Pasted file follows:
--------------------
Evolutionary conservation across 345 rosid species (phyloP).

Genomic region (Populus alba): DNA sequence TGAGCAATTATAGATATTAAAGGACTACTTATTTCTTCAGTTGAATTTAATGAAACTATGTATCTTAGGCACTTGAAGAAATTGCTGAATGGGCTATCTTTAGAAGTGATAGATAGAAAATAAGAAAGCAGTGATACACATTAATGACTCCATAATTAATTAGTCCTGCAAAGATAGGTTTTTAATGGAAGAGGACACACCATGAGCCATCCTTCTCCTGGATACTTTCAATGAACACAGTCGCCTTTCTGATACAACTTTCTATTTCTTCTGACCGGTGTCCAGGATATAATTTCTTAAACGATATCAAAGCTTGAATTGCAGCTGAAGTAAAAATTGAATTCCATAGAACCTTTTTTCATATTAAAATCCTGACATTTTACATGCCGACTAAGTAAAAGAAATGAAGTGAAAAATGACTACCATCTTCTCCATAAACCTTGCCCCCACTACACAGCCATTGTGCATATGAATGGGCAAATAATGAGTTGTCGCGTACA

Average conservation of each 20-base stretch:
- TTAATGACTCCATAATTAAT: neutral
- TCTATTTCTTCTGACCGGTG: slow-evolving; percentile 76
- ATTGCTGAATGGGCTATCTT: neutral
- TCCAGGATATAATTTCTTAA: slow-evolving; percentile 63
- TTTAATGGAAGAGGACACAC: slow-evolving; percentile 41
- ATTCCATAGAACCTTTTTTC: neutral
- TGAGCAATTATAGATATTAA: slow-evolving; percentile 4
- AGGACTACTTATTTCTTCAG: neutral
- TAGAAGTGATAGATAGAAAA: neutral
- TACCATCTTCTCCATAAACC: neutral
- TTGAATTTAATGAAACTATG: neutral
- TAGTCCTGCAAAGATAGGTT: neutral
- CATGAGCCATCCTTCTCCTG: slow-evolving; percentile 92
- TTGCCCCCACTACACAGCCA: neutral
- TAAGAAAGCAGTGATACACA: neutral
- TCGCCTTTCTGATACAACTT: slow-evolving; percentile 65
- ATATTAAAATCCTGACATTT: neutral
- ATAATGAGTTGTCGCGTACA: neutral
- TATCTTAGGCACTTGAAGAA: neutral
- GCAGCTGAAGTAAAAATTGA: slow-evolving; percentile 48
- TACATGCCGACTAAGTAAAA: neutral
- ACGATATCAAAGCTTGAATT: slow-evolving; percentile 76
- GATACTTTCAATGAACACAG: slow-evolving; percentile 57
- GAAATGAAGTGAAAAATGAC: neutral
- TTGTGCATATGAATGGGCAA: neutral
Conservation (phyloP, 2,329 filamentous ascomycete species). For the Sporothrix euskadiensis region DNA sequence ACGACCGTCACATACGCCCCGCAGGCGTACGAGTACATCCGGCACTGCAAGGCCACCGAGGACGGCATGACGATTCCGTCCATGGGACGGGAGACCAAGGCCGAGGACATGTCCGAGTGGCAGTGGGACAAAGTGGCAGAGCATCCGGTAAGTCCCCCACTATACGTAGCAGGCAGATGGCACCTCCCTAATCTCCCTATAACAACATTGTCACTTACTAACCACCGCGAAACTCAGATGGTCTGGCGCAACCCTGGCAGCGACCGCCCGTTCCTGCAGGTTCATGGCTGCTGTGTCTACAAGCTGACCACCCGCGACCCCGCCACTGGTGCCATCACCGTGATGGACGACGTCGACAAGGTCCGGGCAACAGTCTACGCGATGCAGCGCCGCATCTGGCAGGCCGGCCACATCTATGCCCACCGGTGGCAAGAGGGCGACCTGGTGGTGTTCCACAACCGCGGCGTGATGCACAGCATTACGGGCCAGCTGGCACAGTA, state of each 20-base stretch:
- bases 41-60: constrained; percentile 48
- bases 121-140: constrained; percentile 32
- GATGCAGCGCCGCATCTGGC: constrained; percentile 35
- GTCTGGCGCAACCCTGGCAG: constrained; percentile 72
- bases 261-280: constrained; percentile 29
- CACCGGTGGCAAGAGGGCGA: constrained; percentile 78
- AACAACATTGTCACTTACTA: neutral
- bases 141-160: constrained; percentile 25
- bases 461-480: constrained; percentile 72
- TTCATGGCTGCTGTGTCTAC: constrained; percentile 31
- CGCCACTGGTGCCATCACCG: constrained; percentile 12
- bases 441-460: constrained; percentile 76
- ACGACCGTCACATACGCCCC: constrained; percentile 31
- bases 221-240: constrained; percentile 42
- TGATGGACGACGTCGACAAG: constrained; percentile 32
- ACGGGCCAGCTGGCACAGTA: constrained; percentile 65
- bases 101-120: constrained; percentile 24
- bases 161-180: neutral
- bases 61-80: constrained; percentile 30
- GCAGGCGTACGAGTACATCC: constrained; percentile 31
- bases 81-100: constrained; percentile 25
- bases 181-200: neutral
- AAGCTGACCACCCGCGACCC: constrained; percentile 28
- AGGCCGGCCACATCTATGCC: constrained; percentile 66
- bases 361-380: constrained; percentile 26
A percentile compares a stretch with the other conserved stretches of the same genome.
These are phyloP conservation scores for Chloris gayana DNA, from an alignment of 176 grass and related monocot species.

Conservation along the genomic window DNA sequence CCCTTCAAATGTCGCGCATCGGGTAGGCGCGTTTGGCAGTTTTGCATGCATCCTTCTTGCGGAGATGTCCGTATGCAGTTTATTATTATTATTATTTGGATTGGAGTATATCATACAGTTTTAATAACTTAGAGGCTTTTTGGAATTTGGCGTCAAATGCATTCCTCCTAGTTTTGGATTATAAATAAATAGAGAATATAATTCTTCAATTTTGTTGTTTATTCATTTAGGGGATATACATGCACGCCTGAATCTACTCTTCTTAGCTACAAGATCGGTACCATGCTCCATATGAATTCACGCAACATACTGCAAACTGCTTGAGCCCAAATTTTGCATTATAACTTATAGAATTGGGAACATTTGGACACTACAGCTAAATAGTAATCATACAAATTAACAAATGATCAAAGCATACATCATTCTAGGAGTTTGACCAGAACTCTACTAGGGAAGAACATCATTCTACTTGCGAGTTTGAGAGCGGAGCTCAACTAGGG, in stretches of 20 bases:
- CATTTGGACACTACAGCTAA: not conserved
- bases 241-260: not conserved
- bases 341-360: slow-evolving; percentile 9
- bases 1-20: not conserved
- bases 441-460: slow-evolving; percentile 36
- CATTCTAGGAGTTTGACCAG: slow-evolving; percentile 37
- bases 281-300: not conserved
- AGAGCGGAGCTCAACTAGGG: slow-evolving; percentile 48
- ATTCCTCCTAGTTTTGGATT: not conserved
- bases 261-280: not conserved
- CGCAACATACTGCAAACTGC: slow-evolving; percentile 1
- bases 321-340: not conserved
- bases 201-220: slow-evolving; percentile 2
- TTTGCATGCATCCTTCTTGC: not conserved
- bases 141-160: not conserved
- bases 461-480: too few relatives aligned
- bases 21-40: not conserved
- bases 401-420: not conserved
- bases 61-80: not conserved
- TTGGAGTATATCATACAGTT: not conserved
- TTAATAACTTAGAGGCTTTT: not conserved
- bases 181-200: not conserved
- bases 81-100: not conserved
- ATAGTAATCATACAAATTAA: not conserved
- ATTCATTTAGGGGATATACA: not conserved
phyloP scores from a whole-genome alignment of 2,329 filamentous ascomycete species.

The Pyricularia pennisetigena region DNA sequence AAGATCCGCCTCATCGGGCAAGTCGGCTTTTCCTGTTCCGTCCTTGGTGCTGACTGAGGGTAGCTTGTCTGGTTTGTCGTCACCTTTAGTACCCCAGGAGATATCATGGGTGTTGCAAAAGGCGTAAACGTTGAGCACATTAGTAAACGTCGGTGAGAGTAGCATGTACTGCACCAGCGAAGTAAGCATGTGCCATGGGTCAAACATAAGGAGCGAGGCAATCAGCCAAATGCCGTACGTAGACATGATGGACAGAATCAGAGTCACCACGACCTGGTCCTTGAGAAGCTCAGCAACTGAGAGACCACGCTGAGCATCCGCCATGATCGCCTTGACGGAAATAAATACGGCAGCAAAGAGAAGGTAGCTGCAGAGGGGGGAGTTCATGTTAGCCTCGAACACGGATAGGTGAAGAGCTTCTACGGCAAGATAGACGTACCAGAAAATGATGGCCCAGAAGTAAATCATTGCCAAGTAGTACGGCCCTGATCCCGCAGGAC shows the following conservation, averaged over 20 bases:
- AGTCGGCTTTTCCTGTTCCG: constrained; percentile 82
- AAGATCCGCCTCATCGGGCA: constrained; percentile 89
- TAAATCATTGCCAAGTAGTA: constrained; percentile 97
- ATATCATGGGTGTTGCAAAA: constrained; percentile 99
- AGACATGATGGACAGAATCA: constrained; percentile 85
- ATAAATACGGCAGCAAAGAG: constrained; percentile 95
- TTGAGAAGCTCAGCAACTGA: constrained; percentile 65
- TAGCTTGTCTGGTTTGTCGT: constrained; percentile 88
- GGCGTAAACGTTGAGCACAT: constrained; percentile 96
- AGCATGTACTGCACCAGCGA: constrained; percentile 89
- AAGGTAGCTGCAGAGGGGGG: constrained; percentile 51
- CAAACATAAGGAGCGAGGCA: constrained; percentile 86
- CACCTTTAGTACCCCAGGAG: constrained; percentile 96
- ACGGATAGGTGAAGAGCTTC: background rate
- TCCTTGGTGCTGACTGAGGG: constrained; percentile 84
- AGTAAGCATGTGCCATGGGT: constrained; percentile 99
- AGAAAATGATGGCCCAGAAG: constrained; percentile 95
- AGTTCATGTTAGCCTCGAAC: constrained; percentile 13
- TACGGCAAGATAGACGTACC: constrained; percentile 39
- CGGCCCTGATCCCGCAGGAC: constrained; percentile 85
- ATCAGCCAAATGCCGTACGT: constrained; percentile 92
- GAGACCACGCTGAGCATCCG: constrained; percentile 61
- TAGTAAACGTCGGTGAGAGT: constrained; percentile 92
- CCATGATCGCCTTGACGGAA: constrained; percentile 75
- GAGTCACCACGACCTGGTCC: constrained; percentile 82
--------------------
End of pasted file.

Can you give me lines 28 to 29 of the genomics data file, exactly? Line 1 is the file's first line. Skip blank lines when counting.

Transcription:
- TTGTGCATATGAATGGGCAA: neutral
Conservation (phyloP, 2,329 filamentous ascomycete species). For the Sporothrix euskadiensis region DNA sequence ACGACCGTCACATACGCCCCGCAGGCGTACGAGTACATCCGGCACTGCAAGGCCACCGAGGACGGCATGACGATTCCGTCCATGGGACGGGAGACCAAGGCCGAGGACATGTCCGAGTGGCAGTGGGACAAAGTGGCAGAGCATCCGGTAAGTCCCCCACTATACGTAGCAGGCAGATGGCACCTCCCTAATCTCCCTATAACAACATTGTCACTTACTAACCACCGCGAAACTCAGATGGTCTGGCGCAACCCTGGCAGCGACCGCCCGTTCCTGCAGGTTCATGGCTGCTGTGTCTACAAGCTGACCACCCGCGACCCCGCCACTGGTGCCATCACCGTGATGGACGACGTCGACAAGGTCCGGGCAACAGTCTACGCGATGCAGCGCCGCATCTGGCAGGCCGGCCACATCTATGCCCACCGGTGGCAAGAGGGCGACCTGGTGGTGTTCCACAACCGCGGCGTGATGCACAGCATTACGGGCCAGCTGGCACAGTA, state of each 20-base stretch: